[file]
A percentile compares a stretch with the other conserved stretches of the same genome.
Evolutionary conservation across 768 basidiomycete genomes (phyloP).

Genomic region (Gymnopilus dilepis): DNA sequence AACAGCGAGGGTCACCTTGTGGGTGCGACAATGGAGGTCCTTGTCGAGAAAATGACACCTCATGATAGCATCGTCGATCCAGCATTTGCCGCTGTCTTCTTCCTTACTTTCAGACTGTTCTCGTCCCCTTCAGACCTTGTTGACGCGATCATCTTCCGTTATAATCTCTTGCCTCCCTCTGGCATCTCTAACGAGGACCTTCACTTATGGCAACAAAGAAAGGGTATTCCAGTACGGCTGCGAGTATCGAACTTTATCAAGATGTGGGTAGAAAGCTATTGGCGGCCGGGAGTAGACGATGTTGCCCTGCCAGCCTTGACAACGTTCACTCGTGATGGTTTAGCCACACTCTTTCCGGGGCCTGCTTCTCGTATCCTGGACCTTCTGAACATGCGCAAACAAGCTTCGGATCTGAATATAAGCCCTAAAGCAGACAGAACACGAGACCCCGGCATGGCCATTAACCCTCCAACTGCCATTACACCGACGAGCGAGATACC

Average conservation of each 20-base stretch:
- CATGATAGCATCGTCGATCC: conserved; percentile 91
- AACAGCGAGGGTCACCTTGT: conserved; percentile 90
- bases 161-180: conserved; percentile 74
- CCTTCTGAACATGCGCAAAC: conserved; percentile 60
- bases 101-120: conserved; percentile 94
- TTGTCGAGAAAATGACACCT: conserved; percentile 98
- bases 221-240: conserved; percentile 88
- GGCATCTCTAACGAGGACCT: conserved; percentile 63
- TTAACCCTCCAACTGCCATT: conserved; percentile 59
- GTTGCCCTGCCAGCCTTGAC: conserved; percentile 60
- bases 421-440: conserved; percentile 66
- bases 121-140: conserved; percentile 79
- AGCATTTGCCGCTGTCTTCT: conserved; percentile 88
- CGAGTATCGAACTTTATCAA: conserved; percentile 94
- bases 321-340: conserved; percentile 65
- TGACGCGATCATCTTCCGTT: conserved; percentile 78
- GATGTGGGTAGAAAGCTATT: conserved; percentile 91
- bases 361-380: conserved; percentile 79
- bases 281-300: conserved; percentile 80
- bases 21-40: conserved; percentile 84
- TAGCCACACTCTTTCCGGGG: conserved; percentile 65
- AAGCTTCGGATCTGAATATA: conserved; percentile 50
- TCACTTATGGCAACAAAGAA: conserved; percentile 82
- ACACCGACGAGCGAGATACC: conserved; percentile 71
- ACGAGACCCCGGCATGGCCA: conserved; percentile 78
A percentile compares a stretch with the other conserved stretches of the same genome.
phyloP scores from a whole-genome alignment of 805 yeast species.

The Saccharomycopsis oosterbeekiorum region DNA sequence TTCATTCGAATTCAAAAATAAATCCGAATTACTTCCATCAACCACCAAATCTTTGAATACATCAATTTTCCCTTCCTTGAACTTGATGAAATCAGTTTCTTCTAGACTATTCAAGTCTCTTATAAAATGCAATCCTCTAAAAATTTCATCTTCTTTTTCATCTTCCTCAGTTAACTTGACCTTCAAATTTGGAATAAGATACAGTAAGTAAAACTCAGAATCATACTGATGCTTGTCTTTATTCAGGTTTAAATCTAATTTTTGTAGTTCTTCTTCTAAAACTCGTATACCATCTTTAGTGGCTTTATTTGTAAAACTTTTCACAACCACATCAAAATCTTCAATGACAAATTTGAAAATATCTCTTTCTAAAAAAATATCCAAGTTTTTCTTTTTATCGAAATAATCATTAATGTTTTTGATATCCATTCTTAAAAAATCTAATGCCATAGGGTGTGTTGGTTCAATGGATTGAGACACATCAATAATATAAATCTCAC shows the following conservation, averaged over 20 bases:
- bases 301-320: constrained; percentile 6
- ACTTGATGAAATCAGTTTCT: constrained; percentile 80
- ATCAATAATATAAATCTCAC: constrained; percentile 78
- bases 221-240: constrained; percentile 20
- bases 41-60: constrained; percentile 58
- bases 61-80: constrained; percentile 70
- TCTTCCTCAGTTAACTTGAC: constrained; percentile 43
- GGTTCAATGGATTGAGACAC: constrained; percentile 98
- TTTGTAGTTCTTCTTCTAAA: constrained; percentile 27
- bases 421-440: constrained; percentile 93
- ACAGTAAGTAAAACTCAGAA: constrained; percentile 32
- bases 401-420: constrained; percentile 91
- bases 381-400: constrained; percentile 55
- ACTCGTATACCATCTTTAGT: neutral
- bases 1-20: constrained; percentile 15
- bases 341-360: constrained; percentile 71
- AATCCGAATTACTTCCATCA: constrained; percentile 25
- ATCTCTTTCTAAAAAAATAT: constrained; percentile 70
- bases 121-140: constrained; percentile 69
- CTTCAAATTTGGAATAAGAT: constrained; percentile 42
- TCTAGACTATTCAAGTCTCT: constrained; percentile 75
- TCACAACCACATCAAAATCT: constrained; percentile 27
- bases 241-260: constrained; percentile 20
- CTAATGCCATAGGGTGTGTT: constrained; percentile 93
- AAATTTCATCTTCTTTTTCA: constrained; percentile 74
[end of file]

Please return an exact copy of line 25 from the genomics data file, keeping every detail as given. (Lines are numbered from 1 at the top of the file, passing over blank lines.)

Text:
- TAGCCACACTCTTTCCGGGG: conserved; percentile 65